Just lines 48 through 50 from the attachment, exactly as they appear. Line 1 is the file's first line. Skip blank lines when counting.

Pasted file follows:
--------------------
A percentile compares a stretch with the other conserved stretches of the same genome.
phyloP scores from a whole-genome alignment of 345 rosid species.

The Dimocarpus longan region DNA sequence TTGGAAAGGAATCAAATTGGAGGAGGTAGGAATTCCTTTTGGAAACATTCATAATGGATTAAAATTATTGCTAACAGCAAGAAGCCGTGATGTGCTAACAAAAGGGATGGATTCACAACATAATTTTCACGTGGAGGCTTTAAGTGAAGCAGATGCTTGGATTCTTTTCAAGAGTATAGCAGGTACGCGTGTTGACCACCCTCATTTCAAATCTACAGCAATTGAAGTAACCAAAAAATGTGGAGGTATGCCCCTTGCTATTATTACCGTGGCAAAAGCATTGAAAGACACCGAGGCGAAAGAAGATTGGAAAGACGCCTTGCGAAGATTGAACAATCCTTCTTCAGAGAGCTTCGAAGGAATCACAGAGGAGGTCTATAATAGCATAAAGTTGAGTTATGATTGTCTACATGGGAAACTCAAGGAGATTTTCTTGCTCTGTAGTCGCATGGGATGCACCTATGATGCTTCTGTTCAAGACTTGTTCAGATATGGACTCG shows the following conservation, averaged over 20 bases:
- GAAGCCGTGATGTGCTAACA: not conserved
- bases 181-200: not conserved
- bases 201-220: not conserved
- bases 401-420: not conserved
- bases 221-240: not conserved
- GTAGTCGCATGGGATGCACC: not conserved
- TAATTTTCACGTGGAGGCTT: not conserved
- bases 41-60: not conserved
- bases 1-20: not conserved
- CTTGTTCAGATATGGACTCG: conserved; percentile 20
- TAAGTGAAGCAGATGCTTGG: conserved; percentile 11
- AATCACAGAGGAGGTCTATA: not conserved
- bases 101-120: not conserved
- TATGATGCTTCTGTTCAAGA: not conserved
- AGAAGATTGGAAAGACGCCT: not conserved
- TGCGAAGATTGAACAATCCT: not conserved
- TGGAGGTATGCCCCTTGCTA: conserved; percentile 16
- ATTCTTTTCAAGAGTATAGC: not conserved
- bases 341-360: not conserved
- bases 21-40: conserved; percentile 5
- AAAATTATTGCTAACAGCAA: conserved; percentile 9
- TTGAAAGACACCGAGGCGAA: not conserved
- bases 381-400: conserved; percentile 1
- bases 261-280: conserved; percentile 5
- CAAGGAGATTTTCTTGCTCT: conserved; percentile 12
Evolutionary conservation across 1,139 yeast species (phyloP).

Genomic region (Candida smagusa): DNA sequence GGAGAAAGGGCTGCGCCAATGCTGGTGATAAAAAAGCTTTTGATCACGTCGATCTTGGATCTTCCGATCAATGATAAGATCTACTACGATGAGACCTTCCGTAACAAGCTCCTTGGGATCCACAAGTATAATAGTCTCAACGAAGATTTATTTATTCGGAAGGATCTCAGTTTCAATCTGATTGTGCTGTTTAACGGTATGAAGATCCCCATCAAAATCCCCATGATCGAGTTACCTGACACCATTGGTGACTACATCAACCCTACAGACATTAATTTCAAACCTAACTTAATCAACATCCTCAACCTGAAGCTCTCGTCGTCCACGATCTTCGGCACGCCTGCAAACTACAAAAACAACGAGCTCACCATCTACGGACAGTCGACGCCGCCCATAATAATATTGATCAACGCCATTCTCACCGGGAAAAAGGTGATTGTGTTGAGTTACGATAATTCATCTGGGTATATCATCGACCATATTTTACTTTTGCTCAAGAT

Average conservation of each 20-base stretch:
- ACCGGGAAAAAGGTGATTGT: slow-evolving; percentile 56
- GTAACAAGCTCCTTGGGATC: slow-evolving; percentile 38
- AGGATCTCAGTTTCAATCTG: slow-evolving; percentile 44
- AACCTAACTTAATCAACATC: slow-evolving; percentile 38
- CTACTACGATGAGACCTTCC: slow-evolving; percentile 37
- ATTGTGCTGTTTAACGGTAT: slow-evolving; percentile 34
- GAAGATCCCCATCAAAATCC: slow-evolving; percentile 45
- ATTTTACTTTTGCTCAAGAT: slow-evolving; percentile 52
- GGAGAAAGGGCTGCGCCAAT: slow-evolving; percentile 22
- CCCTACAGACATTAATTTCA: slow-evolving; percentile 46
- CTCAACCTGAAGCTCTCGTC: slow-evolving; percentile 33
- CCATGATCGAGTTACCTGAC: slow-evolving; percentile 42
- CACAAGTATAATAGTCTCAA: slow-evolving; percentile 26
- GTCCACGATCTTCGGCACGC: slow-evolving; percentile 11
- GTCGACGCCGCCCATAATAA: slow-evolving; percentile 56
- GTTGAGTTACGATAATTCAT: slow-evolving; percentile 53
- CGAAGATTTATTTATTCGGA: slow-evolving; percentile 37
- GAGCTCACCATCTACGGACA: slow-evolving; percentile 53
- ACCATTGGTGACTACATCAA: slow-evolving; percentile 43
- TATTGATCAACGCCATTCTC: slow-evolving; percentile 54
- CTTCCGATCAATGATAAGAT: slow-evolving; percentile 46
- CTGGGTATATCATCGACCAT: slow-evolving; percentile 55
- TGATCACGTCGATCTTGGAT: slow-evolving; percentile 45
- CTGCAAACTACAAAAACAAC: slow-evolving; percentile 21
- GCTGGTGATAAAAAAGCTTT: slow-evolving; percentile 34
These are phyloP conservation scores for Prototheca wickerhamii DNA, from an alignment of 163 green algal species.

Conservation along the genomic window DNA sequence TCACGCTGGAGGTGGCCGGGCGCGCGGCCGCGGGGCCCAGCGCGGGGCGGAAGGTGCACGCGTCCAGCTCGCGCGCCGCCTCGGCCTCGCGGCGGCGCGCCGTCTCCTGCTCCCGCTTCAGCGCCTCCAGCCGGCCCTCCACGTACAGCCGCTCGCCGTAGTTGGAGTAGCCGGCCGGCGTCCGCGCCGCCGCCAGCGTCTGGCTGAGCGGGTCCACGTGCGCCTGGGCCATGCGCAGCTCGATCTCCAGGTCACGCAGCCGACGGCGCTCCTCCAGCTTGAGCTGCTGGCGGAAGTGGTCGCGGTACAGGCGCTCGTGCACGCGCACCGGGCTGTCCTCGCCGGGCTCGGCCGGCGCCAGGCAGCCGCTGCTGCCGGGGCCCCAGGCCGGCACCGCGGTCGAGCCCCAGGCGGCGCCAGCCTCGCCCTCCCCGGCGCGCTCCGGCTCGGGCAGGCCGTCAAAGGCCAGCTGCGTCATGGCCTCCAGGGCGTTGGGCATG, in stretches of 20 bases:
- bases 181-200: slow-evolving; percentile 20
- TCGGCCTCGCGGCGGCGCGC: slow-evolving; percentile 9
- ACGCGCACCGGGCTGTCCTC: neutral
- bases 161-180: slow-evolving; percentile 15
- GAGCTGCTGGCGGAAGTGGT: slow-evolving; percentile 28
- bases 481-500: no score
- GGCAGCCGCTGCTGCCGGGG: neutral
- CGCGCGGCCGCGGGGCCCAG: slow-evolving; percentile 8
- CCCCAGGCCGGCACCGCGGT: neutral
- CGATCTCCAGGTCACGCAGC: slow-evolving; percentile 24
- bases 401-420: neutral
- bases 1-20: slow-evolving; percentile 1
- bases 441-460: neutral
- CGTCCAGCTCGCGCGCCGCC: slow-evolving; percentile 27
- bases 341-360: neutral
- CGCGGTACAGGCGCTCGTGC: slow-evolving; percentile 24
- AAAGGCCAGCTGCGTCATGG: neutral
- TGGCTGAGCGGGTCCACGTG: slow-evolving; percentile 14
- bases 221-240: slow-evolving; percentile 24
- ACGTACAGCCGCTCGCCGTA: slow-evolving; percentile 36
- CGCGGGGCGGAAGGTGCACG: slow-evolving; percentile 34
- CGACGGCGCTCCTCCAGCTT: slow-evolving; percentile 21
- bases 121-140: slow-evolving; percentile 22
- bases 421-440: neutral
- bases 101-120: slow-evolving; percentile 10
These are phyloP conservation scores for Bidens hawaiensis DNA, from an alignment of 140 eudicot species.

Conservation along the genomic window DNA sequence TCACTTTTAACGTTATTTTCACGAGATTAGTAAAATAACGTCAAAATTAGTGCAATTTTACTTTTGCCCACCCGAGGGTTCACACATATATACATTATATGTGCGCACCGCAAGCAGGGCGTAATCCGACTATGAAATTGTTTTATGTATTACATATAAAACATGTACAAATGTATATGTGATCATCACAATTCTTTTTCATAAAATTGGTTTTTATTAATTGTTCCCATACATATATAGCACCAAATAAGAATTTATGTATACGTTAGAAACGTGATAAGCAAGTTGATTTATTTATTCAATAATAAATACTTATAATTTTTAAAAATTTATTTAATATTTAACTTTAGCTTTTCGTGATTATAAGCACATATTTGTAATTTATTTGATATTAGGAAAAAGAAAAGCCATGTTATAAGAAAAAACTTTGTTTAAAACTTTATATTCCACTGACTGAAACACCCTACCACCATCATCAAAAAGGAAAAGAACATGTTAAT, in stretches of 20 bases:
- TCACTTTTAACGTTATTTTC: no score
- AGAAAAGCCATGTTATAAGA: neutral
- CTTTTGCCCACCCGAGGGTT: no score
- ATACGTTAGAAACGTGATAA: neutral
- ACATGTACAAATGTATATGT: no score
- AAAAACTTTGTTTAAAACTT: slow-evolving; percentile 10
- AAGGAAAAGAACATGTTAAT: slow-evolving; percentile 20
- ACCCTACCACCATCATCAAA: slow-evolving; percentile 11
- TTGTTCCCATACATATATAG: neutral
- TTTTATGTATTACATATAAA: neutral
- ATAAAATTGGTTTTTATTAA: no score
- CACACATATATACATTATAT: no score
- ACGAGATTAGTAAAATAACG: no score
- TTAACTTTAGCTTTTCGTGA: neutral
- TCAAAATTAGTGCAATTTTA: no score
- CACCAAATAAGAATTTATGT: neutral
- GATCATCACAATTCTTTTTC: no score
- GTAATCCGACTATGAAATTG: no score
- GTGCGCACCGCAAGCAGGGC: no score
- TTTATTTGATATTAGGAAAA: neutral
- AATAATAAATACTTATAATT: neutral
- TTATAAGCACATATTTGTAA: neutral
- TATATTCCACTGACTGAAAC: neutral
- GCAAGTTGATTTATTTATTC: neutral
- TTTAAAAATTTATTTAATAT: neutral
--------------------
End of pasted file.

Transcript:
- CGAAGATTTATTTATTCGGA: slow-evolving; percentile 37
- GAGCTCACCATCTACGGACA: slow-evolving; percentile 53
- ACCATTGGTGACTACATCAA: slow-evolving; percentile 43